Of course, this is identical to the ordinary additive group structure on the integers except for relabeling. But there are occasional situations where people find themselves using this operation, usually when there are historical off-by-one errors to contend with. For example, $*$ is the operation used to add musical intervals together.

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    $\begingroup$ More usefully, such an operation is useful when converting code from 0-indexing to 1-indexing! $\endgroup$
    – Emily
    Commented Mar 4, 2014 at 4:27
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A lightswitch has two values, off and on. Assemble two lightswitches in parallel. You now have the following addition table:

$$\begin{array}{c|cc} + & \textrm{off} & \textrm{on} \\ \hline\\ \textrm{off} & \textrm{off} & \textrm{on} \\ \textrm{on} & \textrm{on} & \textrm{on} \end{array}$$

Obviously, $\textrm{off} + \textrm{on} = \textrm{on}$, and $\textrm{off} + \textrm{off} = \textrm{off}$, so the system satisfies the desired properties.

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  • $\begingroup$ This is really just a boolean table on the inclusive or operation. More often represented with T's, and F's, but often 0 and 1 in many contexts. It's also worth noting that most lights connected by 2 switches, are XORed. $\endgroup$
    – Cruncher
    Commented Mar 4, 2014 at 18:21
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    $\begingroup$ Yes, all of that is true, but the point of this particular answer was to open up the concept of isomorphism, which sits at the core of the question. $\endgroup$
    – Emily
    Commented Mar 4, 2014 at 18:52
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I am surprised no one mentioned elliptic curves with its "usual" elliptic-curve-addition. You pick two points $a$ and $b$ on an elliptic curve. Then $a+b$ is defined as the negative of the third point of intersection between the elliptic curve and the straight line connecting $a$ and $b$. In this case, the additive identity is denoted $O$ which is the point at infinity. And this example is not just pathological. Elliptic curves are used widely with the most-real-world-example being cryptography.

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You will probably have to leave number systems if you want to get away from 0 being the additive identity. For instance, if you take the + operation to be permutations, then you would have a non-number additive identity, which would be the identity permutation (i.e. don't permute anything). You could also take the operation of symmetries in the plane, where the identity would be not flipping anything.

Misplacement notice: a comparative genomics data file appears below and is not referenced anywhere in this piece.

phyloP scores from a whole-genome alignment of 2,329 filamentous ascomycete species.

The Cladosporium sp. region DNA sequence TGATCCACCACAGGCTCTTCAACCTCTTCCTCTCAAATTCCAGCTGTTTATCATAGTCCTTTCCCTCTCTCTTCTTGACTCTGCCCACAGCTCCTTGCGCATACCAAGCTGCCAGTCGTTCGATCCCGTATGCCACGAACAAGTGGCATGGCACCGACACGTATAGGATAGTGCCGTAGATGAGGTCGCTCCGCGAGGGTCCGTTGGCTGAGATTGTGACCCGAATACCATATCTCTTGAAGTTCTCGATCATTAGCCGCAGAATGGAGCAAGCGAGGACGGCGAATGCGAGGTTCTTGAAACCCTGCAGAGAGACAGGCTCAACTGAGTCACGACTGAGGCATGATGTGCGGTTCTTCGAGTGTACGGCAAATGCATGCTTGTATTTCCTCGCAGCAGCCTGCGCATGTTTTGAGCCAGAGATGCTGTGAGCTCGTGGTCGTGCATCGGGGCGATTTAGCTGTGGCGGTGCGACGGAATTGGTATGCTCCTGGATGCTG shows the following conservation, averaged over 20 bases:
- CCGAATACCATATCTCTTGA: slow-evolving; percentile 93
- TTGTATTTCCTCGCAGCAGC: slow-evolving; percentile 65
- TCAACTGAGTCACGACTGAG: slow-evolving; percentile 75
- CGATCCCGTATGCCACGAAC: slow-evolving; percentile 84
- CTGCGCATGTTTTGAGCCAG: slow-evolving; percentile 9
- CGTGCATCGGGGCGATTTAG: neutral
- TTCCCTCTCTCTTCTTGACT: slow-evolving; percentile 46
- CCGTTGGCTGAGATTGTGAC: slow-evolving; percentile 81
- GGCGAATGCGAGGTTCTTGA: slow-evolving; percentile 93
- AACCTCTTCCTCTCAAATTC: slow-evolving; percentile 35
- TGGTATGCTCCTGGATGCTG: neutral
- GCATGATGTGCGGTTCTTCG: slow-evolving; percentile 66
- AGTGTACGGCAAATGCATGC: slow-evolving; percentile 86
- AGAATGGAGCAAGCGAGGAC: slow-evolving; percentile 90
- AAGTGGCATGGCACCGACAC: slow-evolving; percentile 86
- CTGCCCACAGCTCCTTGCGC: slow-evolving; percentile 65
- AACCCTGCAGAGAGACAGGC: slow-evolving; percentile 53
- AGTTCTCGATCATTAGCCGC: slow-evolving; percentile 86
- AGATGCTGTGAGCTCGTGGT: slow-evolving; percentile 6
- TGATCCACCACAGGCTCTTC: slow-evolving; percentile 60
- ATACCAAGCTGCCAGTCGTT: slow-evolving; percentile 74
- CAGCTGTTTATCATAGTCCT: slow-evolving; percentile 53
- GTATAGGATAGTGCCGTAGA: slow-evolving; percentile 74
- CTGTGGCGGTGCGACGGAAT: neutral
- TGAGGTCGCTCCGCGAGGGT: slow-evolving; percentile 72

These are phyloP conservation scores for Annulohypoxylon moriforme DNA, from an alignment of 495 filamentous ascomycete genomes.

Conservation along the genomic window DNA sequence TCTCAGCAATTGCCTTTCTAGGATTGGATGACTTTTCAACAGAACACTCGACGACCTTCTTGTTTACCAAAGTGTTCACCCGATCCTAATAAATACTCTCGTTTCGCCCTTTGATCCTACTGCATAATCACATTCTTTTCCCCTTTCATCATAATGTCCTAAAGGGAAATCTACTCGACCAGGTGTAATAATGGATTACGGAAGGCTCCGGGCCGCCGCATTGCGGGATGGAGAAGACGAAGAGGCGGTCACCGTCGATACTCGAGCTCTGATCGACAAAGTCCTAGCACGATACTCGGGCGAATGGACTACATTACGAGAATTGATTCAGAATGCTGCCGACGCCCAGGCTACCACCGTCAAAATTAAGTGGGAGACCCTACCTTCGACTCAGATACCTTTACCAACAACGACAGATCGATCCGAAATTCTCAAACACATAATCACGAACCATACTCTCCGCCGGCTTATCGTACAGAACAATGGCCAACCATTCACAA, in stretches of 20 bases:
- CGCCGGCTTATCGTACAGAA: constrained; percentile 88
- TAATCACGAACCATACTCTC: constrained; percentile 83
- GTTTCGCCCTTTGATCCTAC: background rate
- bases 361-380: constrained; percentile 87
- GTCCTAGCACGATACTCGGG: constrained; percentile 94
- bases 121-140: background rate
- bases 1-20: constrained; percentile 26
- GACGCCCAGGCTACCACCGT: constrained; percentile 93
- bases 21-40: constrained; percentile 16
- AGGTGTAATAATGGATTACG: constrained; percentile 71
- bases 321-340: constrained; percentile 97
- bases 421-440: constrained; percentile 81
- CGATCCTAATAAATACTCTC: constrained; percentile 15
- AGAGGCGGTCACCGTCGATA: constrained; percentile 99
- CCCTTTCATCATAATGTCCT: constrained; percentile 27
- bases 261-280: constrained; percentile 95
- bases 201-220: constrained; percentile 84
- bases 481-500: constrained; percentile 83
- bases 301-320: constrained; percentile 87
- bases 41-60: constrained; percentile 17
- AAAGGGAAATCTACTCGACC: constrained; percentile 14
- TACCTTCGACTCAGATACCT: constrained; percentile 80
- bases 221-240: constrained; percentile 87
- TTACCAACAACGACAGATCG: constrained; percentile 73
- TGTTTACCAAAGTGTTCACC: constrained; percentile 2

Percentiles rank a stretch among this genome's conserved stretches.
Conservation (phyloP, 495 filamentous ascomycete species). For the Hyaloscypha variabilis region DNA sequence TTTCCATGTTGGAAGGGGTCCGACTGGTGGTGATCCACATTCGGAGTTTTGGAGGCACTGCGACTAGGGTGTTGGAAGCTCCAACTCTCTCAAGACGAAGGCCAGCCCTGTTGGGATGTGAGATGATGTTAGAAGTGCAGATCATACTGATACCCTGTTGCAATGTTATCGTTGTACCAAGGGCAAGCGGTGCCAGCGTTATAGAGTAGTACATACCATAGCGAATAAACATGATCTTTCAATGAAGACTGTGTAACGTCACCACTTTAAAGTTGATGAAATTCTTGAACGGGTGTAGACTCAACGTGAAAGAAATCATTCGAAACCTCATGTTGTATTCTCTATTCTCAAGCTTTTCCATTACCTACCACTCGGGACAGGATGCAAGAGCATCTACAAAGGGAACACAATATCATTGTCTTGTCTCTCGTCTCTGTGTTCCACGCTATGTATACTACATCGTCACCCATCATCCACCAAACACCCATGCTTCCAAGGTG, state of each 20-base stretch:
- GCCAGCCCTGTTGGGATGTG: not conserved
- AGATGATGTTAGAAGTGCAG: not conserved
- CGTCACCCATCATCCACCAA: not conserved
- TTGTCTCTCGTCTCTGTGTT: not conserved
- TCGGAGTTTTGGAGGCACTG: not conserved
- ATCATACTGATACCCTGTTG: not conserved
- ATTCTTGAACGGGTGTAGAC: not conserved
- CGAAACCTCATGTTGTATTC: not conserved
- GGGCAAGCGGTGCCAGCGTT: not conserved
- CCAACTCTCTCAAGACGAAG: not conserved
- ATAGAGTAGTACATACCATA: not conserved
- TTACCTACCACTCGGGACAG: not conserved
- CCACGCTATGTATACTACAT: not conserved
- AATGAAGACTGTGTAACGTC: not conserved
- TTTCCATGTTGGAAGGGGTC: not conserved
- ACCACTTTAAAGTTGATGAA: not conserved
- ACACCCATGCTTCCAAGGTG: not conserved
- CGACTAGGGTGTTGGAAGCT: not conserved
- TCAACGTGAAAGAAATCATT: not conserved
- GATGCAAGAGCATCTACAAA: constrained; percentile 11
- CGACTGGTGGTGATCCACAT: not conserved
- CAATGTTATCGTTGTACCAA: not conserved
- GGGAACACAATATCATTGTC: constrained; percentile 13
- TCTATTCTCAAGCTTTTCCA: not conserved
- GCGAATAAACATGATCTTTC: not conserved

You may want to make clearer exactly what you want. Do you actually want a system that has both an addition and multiplication operation, such that multiplication by the additive identity does not necessarily equal the additive identity?

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Long time since I did math but the easiest example I can think of is modular arithmetic. For a≡b (mod n), n is an additive identity. For instance the modular arithmetic for determining which day of the week has 2 additive identities 0 and 7. Informally, Monday + 0 days = Monday, Monday + 7 days = Monday.

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How about string addition? The additive identity is an empty string.

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If the "additive identity" is the neutral element of some abelian group, ${\Bbb R}^\times={\Bbb R}\setminus\{0\}$ has neutral element/additive identity 1.

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Just pick any biyection $\psi \colon \mathbb{Z} \to \mathbb{Z}$, and define: \begin{align} a \oplus b &= \psi^{-1}(\psi(a) + \psi(b)) \\ a \odot b &= \psi^{-1}(\psi(a) \cdot \psi(b)) \end{align} This is a ring, and it's 0 and 1 are $\psi^{-1}(0)$ and $\psi^{-1}(1)$, respectively. So you could pick $\psi(x) = x - 42$, just as a tribute to Douglas Adams.

[Yes, this is blatant cheating, as all this does is to rename the elements of $\mathbb{Z}$.]

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How about the group with elements $(x\in\mathbb R | x>0)$ and the additive operator defined such that ${x\oplus y}$ is the real-number product of x and y. The additive identity of that group will then correspond to the multiplicative identity of $\mathbb R$ [which, of course, is non-zero in $\mathbb R$].